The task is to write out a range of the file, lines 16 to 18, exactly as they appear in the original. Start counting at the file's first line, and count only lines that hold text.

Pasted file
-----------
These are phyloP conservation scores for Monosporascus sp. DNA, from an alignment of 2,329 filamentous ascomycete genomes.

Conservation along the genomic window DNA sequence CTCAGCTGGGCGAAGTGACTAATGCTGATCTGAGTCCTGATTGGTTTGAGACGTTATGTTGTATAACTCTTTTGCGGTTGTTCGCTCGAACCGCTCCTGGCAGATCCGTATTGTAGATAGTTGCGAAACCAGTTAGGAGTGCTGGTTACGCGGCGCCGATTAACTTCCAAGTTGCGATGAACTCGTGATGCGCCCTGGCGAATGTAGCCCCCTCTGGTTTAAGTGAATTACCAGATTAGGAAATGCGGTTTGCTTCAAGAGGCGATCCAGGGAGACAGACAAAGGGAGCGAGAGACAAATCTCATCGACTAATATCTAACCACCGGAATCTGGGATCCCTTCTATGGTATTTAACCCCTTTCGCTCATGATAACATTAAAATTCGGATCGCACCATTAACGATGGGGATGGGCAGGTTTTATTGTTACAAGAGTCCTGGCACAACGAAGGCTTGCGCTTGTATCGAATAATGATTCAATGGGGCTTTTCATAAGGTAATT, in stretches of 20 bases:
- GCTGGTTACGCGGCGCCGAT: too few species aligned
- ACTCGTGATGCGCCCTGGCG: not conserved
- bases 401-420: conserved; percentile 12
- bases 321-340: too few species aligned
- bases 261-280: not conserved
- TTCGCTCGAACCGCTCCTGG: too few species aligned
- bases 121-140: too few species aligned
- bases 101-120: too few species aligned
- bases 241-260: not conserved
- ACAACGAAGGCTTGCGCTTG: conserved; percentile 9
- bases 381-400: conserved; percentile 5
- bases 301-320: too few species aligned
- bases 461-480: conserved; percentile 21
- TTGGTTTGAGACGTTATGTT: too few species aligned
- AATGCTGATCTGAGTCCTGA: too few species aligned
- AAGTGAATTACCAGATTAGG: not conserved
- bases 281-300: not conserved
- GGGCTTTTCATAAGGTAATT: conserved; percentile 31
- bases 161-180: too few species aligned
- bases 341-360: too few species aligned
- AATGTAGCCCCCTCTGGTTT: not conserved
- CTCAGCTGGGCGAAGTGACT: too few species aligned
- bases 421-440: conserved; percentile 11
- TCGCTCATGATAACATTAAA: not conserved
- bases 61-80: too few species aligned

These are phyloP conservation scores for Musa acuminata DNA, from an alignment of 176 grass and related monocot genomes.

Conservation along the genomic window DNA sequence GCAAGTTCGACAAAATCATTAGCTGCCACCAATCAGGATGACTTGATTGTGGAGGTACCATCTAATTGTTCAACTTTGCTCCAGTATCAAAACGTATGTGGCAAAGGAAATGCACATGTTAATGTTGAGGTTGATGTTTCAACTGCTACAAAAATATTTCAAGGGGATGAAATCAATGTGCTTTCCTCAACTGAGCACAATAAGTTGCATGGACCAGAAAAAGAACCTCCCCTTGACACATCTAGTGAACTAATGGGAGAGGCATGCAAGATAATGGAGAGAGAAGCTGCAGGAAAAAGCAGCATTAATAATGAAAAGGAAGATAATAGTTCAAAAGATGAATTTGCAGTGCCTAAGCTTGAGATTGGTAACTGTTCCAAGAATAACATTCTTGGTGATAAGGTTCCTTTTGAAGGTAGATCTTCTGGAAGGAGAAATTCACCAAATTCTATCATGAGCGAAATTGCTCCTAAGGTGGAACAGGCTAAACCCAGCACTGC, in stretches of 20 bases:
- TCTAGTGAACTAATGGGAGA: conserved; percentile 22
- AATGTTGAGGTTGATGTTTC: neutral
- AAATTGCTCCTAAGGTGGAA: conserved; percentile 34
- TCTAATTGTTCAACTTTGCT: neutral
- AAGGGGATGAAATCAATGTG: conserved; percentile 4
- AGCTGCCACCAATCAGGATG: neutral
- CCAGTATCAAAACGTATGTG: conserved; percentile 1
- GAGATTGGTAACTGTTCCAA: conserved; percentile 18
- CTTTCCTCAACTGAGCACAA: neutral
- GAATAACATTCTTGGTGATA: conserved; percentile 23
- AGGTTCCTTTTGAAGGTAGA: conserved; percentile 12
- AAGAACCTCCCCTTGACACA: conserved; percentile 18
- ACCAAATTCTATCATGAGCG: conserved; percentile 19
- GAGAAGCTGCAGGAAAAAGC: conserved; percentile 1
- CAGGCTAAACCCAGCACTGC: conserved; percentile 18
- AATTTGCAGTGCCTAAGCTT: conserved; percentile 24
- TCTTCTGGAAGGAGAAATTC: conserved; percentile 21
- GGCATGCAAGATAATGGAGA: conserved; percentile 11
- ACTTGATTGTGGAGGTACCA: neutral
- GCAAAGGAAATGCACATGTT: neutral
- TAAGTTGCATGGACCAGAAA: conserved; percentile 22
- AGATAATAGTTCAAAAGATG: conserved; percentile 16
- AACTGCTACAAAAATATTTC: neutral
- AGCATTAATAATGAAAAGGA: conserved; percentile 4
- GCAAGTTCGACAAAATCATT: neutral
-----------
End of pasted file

- TTGGTTTGAGACGTTATGTT: too few species aligned
- AATGCTGATCTGAGTCCTGA: too few species aligned
- AAGTGAATTACCAGATTAGG: not conserved